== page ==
Carrying over a balance on a revolving line of credit can impact your credit score. Credit reporting agencies factor in your credit utilization ratio— the total amount of credit you’re using versus the amount you have available—to your total credit score. 

Note

To calculate your utilization ratio, divide your total credit card balances by your total credit limits.  

A utilization ratio of over 30% can lower your credit score. Keeping a low revolving balance or paying it off every month is the best way to keep it from negatively affecting your credit score.

Types of Revolving Lines of Credit

The three most common examples of revolving lines of credit are credit cards, personal lines of credit, and home equity lines of credit. 

Credit Cards

The majority of credit cards offer a revolving credit line. It allows borrowers to utilize available credit repeatedly on everyday goods and services. Each line of credit has a maximum limit, interest rate, and monthly payments.

Personal Line of Credit

A personal line of credit is an unsecured loan through a bank or credit union. Instead of a card, borrowers use special checks or electronic transfers deposited into their bank account to access funds. Similar to a credit card, a personal line of credit has a credit limit, monthly payment, APR and a potential fee when you use the account.

Home Equity Line of Credit (HELOC)

Homeowners may use a HELOC to borrow money against the equity in their home. This open-ended line of credit allows homeowners to borrow and repay money repeatedly. A HELOC usually has a fixed amount of time borrowers can withdraw money before a final repayment period.  HELOCs typically have a variable interest rate, monthly payments, and a credit limit. A decrease in home value could affect the revolving credit limit.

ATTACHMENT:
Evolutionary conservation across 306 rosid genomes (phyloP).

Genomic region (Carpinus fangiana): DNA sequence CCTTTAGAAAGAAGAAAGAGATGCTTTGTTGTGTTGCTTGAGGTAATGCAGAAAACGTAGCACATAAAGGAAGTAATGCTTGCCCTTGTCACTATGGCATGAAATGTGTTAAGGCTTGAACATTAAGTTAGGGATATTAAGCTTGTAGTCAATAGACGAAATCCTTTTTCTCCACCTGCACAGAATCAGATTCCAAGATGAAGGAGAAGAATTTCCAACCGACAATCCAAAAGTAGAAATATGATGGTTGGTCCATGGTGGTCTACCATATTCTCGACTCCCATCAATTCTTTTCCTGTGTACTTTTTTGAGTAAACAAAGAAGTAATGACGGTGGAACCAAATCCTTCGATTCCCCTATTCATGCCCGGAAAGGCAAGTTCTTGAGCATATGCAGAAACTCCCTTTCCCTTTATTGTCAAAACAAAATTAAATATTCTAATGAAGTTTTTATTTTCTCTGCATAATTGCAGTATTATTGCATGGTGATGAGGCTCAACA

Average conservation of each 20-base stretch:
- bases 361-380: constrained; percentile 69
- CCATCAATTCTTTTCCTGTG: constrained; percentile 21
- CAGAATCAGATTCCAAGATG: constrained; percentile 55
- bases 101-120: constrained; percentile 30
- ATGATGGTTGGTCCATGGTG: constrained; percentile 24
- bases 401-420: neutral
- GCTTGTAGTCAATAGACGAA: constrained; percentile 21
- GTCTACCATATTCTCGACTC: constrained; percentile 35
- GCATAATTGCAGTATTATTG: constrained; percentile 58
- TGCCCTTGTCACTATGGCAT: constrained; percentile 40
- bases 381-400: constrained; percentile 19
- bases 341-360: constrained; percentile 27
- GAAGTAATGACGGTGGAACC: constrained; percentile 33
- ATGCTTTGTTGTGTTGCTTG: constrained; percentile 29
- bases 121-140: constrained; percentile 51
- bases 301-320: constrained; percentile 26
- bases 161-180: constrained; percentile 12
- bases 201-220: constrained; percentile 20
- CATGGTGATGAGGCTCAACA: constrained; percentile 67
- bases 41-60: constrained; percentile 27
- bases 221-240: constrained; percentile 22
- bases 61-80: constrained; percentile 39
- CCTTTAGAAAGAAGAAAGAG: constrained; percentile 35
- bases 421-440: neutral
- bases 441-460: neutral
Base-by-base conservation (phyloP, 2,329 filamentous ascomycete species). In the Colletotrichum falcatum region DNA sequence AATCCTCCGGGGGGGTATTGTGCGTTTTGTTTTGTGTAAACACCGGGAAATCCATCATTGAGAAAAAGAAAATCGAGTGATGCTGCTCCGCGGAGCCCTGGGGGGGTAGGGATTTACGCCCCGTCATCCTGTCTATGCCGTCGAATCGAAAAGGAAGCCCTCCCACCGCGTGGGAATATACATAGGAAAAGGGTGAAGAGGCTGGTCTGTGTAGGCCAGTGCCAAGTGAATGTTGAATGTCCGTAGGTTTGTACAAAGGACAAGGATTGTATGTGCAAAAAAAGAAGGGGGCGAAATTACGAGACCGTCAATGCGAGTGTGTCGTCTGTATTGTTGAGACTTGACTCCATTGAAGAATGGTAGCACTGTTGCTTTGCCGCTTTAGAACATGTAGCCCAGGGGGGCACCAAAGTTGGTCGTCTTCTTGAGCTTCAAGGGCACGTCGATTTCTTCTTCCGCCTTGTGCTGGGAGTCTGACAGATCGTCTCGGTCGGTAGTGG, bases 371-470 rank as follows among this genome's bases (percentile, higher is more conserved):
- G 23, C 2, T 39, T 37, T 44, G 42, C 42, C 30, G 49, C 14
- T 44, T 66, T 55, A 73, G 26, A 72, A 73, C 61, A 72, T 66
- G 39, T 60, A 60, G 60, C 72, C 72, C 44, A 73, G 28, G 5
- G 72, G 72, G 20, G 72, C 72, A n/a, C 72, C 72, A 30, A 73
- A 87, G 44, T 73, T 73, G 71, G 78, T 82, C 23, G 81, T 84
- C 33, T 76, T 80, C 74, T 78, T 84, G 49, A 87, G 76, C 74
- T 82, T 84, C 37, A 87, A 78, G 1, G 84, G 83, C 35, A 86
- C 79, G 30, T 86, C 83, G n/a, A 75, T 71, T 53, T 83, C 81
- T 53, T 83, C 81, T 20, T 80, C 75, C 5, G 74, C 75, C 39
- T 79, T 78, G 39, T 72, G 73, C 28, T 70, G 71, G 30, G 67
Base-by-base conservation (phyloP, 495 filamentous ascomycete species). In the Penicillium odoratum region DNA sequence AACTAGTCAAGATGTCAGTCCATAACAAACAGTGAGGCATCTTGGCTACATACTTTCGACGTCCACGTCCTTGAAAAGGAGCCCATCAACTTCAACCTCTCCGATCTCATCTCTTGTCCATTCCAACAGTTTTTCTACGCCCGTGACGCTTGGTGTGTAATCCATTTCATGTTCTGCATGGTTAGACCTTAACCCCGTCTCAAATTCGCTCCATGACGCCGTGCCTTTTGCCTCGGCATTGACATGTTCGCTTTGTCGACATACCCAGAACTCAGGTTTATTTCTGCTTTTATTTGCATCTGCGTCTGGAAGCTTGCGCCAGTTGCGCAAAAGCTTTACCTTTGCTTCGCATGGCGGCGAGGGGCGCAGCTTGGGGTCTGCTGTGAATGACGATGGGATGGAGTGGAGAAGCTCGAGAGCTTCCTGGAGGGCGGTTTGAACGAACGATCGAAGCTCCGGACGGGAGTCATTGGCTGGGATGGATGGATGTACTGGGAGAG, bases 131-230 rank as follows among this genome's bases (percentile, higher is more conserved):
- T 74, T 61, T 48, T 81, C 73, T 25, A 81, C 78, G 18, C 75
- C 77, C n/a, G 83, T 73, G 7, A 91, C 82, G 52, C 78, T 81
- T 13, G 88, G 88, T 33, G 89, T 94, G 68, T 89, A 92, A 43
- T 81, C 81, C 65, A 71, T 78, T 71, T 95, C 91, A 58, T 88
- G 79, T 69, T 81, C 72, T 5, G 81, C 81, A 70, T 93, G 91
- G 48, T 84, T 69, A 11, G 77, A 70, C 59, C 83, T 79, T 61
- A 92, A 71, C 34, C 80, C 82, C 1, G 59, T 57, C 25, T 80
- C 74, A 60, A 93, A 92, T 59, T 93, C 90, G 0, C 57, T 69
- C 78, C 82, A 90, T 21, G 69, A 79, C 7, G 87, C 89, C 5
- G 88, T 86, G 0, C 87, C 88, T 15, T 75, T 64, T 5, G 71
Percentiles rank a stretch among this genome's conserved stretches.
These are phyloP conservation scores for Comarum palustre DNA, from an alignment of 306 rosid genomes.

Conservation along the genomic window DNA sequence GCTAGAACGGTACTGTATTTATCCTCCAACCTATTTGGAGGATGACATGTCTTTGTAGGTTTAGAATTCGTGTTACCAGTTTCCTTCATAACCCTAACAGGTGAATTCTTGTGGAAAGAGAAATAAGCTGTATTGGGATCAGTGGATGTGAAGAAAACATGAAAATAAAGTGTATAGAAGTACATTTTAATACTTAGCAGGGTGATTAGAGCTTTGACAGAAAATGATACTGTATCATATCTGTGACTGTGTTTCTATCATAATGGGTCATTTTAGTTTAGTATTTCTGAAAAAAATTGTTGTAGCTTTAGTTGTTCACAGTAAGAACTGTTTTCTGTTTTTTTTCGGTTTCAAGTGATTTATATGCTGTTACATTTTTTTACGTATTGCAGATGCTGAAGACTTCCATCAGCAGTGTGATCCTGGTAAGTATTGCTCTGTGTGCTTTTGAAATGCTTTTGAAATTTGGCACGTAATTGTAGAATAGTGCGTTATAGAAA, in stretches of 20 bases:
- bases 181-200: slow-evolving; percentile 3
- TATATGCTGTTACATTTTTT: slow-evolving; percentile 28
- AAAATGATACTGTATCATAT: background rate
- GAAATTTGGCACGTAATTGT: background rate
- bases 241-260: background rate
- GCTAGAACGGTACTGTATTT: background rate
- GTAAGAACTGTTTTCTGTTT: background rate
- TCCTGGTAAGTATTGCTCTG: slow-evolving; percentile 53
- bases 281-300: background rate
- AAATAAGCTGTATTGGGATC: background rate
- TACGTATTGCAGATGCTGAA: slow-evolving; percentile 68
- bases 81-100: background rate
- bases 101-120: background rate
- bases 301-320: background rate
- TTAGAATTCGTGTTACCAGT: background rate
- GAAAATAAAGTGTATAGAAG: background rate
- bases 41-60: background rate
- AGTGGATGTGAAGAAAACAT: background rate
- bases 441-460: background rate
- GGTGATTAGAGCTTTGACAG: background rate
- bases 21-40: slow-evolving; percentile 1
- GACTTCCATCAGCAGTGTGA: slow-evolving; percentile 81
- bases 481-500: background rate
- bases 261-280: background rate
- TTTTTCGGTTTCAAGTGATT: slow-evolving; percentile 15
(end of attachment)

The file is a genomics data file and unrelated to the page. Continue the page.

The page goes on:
Revolving Line of Credit Non-Revolving Line of Credit
An open-ended amount that borrowers can borrow against repeatedly. A close-ended line of credit that borrowers can only borrow against once.
Minimum payment amounts may fluctuate depending upon the total account balance. Has a regular fixed payment structure with equal monthly installments over a set period of time. 
Interest rates may be higher. Interest rates tend to be lower.
Includes credit cards, HELOC, and a personal line of credit. Includes installment loans like mortgage, home equity, car, and student loans.
The account remains open until it is closed by the lender or the borrower. The account is closed permanently once the debt is paid off. 
Allows for spending flexibility with no specific purchase purpose.  Solely used for one purpose like a car, house, or education.

Revolving Line of Credit vs. Non-Revolving Line of Credit

Both revolving and non-revolving credit allow consumers to borrow money for different purposes. They have their own rates and terms and may be secured or unsecured. Here are some of their key differences.

Key Takeaways

  • A revolving line of credit allows borrowers and businesses to borrow and repay money regularly.
  • Revolving lines of credit have maximum limits, APRs, and monthly payments.
  • Credit cards, home equity lines of credit, and personal lines of credit are all types of revolving lines of credit.
  • A revolving line of credit can have an impact on your credit score.
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Sources
The Balance uses only high-quality sources, including peer-reviewed studies, to support the facts within our articles. Read our editorial process to learn more about how we fact-check and keep our content accurate, reliable, and trustworthy.
  1. Experian. “Understanding Revolving Credit.

  2. FDIC. “Loans.”